In October of 2018, CRI Research organised its 4th Advanced Workshop at CRI, focusing on Open Health. During the workshop, the participants, a mix of researchers, students, educators, health professionals, policy makes and patient advocates, examined the current state-of-art as well as explored the key challenges facing the Open Health movement.
The outcome of the workshop was a jointly written paper, published this week in PLoS Computational Biology, outlining "Ten simple rules for open human health research"
The ten simple rules that we jointly defined during the workshop, while not comprehensive, offer guidance for conducting health research with human participants in an open, ethical, and rigorous manner. They present a challenge and may not be implemented all at once, but they are intended to accelerate and improve the quality of human health research. Work that fails to follow these rules is not necessarily poor quality research, especially if the reasons for breaking the rules are carefully considered and openly articulated. While most of the responsibility of following these rules falls on researchers, anyone involved in human health research in any capacity can apply them. The rules we propose are:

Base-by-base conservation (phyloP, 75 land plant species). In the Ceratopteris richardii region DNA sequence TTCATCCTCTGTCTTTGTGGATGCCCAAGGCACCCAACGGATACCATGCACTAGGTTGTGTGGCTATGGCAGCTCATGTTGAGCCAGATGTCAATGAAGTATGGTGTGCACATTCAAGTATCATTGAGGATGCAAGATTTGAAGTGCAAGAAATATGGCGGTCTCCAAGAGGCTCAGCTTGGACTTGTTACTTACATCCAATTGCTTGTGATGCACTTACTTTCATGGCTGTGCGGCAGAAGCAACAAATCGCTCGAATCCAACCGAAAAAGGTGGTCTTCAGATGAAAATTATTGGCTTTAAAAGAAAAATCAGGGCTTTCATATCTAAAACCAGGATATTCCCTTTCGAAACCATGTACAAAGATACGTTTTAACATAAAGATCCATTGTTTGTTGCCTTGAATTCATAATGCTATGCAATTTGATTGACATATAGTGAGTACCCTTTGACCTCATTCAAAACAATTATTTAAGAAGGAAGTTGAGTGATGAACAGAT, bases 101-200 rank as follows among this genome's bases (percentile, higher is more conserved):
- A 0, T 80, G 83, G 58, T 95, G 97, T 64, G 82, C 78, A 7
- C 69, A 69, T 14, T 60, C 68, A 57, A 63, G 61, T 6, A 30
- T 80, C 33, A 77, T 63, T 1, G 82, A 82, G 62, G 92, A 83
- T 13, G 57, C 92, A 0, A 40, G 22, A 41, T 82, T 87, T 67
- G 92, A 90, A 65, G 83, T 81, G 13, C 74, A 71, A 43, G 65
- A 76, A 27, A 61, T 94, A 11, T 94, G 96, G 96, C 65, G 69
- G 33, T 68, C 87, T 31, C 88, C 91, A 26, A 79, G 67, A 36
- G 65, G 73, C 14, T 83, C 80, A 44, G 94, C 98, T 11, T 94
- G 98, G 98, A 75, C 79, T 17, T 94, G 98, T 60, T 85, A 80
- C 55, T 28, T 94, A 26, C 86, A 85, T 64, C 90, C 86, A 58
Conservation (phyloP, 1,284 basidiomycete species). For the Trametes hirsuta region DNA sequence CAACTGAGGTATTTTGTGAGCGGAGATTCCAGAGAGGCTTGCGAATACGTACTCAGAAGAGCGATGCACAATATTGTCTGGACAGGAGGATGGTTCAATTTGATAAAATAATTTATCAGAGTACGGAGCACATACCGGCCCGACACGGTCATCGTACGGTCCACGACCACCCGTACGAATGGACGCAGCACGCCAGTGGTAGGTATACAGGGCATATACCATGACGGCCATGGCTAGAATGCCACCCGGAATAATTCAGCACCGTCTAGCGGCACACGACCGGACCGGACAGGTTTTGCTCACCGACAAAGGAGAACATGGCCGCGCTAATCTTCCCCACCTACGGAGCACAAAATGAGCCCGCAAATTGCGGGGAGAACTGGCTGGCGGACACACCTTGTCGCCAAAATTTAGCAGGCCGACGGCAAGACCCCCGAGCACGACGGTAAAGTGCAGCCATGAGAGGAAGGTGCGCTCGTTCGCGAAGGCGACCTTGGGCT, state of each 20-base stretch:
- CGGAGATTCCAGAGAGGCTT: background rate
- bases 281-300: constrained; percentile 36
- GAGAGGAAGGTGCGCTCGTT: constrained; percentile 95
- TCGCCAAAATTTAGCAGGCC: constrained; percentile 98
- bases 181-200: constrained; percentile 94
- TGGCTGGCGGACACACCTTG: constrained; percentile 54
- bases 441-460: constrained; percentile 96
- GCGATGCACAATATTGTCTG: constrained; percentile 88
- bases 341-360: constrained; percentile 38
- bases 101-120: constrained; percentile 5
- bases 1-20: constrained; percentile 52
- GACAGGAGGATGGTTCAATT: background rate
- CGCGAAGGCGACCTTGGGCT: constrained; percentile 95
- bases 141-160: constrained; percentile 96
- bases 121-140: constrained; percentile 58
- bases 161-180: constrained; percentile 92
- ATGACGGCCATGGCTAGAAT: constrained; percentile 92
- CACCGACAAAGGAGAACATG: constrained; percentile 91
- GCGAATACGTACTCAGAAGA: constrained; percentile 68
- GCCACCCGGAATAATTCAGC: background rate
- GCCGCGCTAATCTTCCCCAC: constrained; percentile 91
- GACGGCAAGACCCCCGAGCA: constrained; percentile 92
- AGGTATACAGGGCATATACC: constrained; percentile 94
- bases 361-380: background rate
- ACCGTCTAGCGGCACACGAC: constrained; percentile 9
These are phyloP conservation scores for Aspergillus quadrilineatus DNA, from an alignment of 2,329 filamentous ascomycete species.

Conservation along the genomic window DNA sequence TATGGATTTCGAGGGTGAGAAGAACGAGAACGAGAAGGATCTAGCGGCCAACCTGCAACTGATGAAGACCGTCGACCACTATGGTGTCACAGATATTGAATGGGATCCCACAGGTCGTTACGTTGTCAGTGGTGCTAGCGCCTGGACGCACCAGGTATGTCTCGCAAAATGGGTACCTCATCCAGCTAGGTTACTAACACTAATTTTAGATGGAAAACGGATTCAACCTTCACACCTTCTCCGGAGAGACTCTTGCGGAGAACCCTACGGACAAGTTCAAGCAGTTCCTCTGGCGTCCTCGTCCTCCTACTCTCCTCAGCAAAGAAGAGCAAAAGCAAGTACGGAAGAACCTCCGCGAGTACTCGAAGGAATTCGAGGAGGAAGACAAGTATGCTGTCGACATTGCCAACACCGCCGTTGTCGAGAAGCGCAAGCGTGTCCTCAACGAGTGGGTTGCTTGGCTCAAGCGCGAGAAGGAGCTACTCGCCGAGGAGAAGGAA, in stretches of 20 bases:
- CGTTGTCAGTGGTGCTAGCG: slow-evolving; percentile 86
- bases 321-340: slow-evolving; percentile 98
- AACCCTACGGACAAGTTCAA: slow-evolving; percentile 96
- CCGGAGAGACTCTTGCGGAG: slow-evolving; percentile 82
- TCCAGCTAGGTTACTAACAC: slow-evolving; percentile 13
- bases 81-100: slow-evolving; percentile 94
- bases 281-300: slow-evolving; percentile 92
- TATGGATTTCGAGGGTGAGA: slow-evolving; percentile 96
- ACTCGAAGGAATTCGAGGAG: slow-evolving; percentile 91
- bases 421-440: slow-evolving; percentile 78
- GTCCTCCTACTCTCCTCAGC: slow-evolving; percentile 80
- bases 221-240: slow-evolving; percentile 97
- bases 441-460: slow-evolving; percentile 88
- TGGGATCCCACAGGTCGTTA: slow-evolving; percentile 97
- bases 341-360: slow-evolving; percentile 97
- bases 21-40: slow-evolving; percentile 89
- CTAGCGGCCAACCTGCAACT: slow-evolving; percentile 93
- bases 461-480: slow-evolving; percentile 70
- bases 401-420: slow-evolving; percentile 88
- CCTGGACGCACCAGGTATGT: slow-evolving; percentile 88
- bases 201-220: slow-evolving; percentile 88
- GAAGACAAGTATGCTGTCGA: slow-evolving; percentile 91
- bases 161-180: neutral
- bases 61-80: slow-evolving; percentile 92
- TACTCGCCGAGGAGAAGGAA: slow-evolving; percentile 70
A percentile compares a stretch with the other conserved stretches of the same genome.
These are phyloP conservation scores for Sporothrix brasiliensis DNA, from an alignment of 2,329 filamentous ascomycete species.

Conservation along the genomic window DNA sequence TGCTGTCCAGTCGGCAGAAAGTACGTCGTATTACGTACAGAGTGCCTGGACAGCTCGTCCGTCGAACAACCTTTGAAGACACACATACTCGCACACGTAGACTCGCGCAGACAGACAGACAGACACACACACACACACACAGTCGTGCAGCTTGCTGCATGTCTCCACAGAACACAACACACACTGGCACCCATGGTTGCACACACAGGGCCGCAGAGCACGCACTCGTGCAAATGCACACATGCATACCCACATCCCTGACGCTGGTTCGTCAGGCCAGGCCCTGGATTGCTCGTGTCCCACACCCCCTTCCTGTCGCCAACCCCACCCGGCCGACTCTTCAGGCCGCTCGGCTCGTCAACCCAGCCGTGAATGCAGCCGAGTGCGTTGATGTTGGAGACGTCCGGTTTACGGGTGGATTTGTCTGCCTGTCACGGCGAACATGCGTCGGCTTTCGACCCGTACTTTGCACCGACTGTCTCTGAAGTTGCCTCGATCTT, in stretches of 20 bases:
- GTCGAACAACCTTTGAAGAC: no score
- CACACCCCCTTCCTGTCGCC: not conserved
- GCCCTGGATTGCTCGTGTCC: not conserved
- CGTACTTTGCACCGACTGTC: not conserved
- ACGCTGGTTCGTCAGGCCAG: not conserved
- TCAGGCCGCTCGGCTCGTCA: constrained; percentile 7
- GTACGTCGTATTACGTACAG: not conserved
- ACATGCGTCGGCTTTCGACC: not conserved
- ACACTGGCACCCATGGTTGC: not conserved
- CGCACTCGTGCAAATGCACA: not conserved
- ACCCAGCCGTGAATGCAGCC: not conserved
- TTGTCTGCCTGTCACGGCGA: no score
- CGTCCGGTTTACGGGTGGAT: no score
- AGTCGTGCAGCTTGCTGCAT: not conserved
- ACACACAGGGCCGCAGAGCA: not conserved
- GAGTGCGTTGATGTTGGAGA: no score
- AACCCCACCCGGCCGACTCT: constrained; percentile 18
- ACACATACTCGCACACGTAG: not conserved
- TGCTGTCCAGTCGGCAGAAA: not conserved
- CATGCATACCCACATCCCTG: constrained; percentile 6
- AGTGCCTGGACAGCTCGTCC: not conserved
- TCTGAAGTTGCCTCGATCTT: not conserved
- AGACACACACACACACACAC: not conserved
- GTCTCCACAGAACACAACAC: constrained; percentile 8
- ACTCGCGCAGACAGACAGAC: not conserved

Rule 1: Integrate ethical principles
Rule 2: Involve nonscientists
Rule 3: Clarify roles and rewards
Rule 4: Replicate prior work
Rule 5: Make research reproducible
Rule 6: Document everything
Rule 7: Publish and present accessibly
Rule 8: Emphasize research significance
Rule 9: Advocate open principles
Rule 10: Take calculated risks
We hope that these simple rules can serve as a helpful guide to follow best practices in open human health research. More importantly, we hope that the broad community around human health research will use these as a starting point to address broken conventional practices of science and, where these rules fall short, share your own rules to improve the state of open, ethical, inclusive human health research. This is our call and challenge to all colleague working in health and related fields: be the change you seek in science and strive to make human health research a more humane, effective, and, importantly, open endeavor.
See the full paper here.